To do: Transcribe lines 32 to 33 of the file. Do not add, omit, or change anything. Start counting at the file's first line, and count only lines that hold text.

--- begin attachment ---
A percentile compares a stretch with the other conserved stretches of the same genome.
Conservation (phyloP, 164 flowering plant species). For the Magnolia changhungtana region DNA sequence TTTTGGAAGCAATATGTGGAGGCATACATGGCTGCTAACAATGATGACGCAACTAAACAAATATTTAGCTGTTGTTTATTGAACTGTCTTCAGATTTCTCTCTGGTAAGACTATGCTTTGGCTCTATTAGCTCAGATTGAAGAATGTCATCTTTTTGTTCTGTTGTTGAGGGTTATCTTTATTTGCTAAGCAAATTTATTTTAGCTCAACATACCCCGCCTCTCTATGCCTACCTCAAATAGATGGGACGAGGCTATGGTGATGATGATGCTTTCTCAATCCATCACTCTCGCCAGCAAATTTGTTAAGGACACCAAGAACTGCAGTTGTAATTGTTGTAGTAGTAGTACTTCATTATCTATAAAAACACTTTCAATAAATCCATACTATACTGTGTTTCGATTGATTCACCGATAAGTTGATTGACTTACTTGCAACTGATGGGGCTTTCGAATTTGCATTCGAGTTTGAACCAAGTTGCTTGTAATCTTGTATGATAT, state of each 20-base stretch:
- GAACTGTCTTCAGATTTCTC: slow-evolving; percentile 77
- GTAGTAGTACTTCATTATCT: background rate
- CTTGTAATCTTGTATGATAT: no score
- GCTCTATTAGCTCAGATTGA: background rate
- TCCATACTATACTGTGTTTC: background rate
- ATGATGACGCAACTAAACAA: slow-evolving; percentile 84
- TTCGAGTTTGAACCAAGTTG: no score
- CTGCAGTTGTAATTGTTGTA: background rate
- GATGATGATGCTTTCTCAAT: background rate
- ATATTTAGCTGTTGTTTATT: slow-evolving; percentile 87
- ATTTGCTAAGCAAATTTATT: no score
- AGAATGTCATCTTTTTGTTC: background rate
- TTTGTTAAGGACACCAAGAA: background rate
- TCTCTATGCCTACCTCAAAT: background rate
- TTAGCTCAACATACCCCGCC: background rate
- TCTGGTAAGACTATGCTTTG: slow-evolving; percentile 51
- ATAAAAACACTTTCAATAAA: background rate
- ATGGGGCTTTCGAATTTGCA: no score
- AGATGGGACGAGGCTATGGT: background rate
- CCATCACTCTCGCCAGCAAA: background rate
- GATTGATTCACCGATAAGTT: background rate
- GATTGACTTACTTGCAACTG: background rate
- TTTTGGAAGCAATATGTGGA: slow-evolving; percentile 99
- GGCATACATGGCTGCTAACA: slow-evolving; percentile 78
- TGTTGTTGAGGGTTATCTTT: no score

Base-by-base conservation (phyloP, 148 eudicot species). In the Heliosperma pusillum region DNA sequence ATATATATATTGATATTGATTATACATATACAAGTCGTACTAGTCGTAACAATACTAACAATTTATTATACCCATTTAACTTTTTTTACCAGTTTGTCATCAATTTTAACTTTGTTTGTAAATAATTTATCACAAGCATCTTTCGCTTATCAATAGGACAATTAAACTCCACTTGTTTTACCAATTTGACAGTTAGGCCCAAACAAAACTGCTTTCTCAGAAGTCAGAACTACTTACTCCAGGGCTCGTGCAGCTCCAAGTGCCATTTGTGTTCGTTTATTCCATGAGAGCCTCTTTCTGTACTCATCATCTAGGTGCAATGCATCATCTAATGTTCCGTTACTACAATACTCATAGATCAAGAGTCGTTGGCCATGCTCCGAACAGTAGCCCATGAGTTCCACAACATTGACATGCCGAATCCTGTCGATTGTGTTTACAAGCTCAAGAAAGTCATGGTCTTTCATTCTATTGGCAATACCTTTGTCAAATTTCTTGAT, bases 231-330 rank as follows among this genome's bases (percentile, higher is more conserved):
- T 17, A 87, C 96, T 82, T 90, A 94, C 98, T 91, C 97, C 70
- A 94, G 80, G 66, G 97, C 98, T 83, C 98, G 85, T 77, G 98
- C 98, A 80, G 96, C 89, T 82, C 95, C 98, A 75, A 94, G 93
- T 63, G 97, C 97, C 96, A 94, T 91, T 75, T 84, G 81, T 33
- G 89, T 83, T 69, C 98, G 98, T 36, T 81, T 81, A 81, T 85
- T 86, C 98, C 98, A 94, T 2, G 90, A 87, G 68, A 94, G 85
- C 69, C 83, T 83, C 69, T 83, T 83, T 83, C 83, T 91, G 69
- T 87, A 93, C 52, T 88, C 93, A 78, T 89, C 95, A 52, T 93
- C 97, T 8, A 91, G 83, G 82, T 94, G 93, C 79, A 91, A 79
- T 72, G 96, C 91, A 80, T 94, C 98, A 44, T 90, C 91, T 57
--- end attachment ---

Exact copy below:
- T 63, G 97, C 97, C 96, A 94, T 91, T 75, T 84, G 81, T 33
- G 89, T 83, T 69, C 98, G 98, T 36, T 81, T 81, A 81, T 85